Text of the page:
SAN FRANCISCO — In a case involving Kansas Secretary of State-elect Kris Kobach, the California Supreme Court ruled Monday that illegal immigrants are entitled to the same college tuition breaks offered to in-state high school students.
Kobach represented a group of U.S. students who filed the lawsuit seeking to invalidate the California law. Kobach has filed numerous cases across the country seeking to restrict the rights of illegal immigrants.
A unanimous state Supreme Court, led by politically conservative Justice Ming Chin, said the California provision was constitutional because U.S. residents also had access to the reduced rates.
While the ruling applies only to California, the case was closely watched nationally because nine other states, including New York and Texas, have similar laws.
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Republican congressmen Lamar Smith of Texas and Steve King of Iowa filed a friends-of-the-court brief urging that illegal immigrants be denied the reduced rate.
Kobach, senior counsel of the Immigration Reform Law Institute, which brought the suit, called Monday's ruling "superficial" and accused the California court of "bending over backwards to defeat the intent of Congress." He said that high national interest in the subject might win the U.S. Supreme Court's attention.
The California Legislature passed the controversial measure in 2001 that allowed any student, regardless of immigration status, who attended a California high school for at least three years and graduated to qualify for in-state tuition at the state's colleges and universities. In-state tuition saves each state college student about $11,000 a year and each University of California student about $23,000 a year.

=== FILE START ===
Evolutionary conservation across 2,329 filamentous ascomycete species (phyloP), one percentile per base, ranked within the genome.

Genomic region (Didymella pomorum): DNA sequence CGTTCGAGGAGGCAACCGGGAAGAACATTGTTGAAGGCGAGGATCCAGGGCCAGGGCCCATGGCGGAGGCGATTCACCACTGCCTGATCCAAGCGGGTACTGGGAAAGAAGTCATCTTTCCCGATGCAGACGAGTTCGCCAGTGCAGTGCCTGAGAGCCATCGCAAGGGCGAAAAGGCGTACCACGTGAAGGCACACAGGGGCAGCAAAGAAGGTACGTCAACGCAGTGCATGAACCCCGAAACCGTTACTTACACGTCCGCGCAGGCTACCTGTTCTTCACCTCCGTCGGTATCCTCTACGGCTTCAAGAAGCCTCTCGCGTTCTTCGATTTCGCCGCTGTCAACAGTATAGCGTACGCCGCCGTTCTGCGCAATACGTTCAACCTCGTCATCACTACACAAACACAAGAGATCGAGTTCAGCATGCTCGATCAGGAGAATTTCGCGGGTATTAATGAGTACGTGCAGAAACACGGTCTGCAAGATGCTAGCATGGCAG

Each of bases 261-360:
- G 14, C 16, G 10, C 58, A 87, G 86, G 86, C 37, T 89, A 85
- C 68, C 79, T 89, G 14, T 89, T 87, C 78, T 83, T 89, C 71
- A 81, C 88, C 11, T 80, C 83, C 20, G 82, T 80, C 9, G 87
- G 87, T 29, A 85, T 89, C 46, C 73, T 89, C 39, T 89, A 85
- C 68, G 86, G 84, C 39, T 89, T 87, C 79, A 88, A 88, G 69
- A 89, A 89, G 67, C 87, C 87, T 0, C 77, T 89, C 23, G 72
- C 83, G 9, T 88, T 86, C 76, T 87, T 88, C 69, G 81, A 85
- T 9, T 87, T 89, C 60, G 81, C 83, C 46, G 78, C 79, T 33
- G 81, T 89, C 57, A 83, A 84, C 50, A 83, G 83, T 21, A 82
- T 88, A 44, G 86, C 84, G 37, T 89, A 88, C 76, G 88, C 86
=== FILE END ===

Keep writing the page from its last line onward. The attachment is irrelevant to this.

A state appellate court ruled in 2008 the law was unconstitutional after a group of out-of-state students who are U.S. citizens filed a lawsuit. The suit alleged the measure violated federal prohibitions barring illegal immigrants from receiving post-secondary benefits not available to U.S. citizens based on state residency.
However, the state Supreme Court noted the California law says nothing about state residency, a distinction that foes of the plan said shouldn't matter. The Sacramento-based Pacific Legal Foundation, which supports numerous political efforts, said the spirit of federal law was to deny tuition breaks to illegal immigrants.
Foundation attorney Ralph Kasarda, who submitted a friend-of-the-court brief in the case, said California was not in sync with the federal mandate against showing favoritism to illegal immigrants.
"California's policy is also atrocious financial stewardship," he said.
The state law also requires illegal immigrants who apply for the in-state tuition to swear they will attempt to become U.S. citizens. The applicants are still barred from receiving federal financial aid.
"Through their hard work and perseverance, these students have earned the opportunity to attend UC," said University of California president Mark G. Yudof. "Their accomplishments should not be disregarded or their futures jeopardized."
Kobach, a law professor at the University of Missouri-Kansas City, also failed to invalidate a similar law in Kansas. His lawsuit in Nebraska is pending.
Kobach also was the chief drafter of Arizona's tough new law against illegal immigrants, which is pending before a federal appeals court.